long int seconds, prevSec=0;
void loop() {
  for (int i=0; i<nSwitches; ++i)
    doButton(i);
}

It sounds like in some cases you want to send one key and in other cases you want to send more than one key. That is going to require a change in the struct that defines what to do AND in the function(s) that actually send the keystroke(s).

doAction() is a stupid name for a function. You might as well call it f18327() for all the information we can discern about what the function actually does.

doButton() isn't any better.

The press/release concept works for the modifying keys just like for the normal keys.

So to see a Ctrl-A on the receiving side you have to send Ctrl-press, A-press, A-release, Ctrl-release.
Same for the other modifying keys like l/r-shift, l/r-control, l/r-alt.

You could make the fields in the structure longer (wasting a lot of space),
you could use pointers to keysequences/lists in the structure,
or handle the modifying keys seperate from the normal keys,
building some current-shift-state.

Whandall:
The press/release concept works for the modifying keys just like for the normal keys.

So to see a Ctrl-A on the receiving side you have to send Ctrl-press, A-press, A-release, Ctrl-release.
Same for the other modifying keys like l/r-shift, l/r-control, l/r-alt.

You could make the fields in the structure longer (wasting a lot of space),
you could use pointers to keysequences/lists in the structure,
or handle the modifying keys seperate from the normal keys,
building some current-shift-state.

So I understand the fields of the current struct, what is the syntax to put a ctrl+z in its current state? From my newbie understanding I thought I'd have to declare another byte action, another doAction below the else doAction, and maybe something like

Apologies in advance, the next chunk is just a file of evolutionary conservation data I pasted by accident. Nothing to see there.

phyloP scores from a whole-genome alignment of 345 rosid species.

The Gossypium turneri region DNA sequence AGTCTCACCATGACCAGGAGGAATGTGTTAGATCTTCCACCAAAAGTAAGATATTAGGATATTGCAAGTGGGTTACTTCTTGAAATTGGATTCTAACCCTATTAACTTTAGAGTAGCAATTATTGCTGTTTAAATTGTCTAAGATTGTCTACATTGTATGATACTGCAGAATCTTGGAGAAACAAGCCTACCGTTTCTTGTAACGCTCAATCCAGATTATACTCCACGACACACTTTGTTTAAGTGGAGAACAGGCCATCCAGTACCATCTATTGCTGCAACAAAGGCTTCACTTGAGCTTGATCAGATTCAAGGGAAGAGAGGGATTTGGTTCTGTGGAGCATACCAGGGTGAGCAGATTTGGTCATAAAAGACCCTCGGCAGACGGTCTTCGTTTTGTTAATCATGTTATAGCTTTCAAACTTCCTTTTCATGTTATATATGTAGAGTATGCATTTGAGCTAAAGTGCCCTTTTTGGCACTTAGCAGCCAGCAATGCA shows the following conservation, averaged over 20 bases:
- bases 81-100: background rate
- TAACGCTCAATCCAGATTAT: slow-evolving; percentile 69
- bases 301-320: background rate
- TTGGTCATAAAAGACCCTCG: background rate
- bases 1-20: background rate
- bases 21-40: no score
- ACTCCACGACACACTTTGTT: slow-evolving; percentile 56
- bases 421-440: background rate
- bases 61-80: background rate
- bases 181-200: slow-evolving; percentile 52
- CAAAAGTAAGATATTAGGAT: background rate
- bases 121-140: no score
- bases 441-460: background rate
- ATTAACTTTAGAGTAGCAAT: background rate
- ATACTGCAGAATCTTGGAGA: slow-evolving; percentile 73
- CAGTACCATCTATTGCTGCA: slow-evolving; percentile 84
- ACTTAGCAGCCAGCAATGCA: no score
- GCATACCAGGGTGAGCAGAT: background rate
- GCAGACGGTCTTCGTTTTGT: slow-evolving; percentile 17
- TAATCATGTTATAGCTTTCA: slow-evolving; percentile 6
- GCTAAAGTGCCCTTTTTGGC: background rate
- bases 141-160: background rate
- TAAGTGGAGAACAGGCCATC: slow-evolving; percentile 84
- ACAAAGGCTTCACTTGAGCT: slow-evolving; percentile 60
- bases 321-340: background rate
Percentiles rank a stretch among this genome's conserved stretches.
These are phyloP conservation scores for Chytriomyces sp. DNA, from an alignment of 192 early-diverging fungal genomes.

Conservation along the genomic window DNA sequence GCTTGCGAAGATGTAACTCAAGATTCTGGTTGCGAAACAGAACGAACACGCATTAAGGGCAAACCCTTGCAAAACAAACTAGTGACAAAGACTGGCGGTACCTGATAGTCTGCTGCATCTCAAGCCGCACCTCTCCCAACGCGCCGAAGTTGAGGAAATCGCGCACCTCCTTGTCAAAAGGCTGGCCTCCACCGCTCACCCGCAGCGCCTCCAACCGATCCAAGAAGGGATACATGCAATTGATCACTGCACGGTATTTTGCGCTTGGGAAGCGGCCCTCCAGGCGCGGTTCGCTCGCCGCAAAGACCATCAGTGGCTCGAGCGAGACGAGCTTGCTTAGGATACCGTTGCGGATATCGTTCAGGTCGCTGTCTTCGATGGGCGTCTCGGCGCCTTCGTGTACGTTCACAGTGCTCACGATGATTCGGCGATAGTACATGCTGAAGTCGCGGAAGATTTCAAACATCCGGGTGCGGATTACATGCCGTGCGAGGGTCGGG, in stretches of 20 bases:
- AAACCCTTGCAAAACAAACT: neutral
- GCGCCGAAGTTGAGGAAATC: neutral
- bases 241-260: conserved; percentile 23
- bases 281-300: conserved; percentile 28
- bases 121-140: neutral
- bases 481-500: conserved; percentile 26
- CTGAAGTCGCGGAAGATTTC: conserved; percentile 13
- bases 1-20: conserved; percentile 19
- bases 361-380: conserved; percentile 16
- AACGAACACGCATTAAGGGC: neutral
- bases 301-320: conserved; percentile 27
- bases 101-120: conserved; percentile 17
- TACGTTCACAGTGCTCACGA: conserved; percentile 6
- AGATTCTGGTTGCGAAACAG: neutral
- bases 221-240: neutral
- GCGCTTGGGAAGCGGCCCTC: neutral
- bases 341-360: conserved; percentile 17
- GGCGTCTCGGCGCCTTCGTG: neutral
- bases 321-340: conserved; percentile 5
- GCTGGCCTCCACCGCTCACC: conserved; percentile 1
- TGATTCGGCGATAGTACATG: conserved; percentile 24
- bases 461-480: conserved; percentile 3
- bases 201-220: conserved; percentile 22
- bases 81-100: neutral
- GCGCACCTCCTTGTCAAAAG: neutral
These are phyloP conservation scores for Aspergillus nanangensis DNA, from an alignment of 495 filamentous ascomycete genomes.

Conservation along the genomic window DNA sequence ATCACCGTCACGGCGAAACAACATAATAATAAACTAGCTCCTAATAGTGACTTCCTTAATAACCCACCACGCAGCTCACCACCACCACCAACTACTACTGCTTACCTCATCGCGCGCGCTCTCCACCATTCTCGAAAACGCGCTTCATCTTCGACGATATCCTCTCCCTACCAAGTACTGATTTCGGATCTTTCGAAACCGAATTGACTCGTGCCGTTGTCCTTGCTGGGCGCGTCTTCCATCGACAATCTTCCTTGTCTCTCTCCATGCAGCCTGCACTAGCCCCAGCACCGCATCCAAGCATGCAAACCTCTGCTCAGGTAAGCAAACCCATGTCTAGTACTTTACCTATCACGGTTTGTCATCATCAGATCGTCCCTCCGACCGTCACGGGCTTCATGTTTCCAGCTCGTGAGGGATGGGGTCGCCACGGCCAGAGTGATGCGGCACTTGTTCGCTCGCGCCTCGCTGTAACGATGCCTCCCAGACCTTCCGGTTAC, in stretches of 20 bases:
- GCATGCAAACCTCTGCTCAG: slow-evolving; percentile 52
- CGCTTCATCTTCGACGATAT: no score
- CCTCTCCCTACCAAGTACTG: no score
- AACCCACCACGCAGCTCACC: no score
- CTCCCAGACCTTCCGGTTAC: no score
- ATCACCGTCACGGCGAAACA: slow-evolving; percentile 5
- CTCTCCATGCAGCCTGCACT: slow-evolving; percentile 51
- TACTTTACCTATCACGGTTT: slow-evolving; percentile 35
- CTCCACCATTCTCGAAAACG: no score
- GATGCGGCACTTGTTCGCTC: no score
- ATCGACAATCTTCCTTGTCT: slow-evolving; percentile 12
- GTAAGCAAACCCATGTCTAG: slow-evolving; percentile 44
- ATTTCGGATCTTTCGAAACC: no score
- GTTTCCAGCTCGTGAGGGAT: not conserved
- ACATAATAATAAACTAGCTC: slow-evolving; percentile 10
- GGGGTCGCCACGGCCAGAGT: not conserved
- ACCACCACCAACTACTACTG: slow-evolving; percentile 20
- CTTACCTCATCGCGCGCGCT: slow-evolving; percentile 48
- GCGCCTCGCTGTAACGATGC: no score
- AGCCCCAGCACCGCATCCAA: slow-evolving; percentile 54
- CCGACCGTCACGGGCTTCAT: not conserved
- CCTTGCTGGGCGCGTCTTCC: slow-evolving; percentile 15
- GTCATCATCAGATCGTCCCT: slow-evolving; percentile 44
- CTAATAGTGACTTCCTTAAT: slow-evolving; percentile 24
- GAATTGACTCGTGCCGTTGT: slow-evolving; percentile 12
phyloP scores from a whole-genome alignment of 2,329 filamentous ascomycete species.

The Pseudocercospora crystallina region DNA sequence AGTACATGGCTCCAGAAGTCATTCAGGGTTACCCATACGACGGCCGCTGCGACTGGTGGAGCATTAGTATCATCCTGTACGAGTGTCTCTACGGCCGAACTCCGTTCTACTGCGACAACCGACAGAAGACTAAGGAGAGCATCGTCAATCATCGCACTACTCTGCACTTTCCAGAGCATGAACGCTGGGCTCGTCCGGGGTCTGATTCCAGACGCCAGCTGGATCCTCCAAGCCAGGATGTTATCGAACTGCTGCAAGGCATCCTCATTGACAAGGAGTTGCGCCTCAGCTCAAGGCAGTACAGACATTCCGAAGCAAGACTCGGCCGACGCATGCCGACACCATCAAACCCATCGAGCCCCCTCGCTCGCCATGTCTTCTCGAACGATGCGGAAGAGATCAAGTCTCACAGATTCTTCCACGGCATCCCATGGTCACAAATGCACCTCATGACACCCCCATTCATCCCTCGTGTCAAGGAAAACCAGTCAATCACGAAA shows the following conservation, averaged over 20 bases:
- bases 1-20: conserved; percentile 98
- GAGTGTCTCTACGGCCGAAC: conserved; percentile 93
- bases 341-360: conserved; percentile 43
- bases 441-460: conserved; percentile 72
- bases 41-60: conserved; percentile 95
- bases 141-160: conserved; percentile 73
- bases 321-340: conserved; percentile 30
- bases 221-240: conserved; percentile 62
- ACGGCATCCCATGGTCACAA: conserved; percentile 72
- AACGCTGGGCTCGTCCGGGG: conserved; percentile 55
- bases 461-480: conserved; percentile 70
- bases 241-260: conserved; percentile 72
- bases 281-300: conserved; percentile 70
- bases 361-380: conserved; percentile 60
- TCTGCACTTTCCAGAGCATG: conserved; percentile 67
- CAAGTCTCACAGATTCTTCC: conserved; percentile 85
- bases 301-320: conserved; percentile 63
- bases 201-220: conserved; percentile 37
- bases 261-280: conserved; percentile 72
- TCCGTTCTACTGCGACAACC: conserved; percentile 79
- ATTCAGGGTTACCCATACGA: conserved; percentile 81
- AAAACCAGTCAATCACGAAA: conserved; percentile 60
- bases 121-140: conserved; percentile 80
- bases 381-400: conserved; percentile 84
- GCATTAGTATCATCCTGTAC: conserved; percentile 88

{0, sw0, Keyboard.press(ctrlKey),Keyboard.press('z'),delay(100),Keyboard.release(ctrlKey),Keyboard.release('z')}

but that's probably way off? I'm pretty new to structuring stuff properly.

The pointers to a keystroke sequence also sounds promising but again I'm having trouble finding syntax online, something like KEY_LEFT_CTRL->z; or declaring that inside a single char variable or something? My apologies, pretty new to this level of arduino~

So I understand the fields of the current struct, what is the syntax to put a ctrl+z in its current state?

Your question reads like "Which ONE key do I press to get the combination of Ctrl and Z". I think that the answer to that it pretty obvious.

PaulS:
Your question reads like "Which ONE key do I press to get the combination of Ctrl and Z". I think that the answer to that it pretty obvious.

I don't understand this response. My question is not "what ONE key do I press to get the combination of ctrl and z." My question is what code in the place of {0, sw0, 'A'} will deliver a ctrl-z keystroke instead of an A, which is not at all obvious to me because I'm new at this, can't find it online, and can't seem to get an answer on if it's even possible. The closest I can think is using the hex value of ctrl-z in the place of 'A' found here http://www.nthelp.com/ascii.htm but that isn't getting me anywhere.

There is no single key that represents Ctrl-Z.

To see a Ctrl-Z on the receiving side, you have to send 4 keys, in the following order.

Ctrl(R/L)-down, Z-down, Z-up, Ctrl(R/L)-up.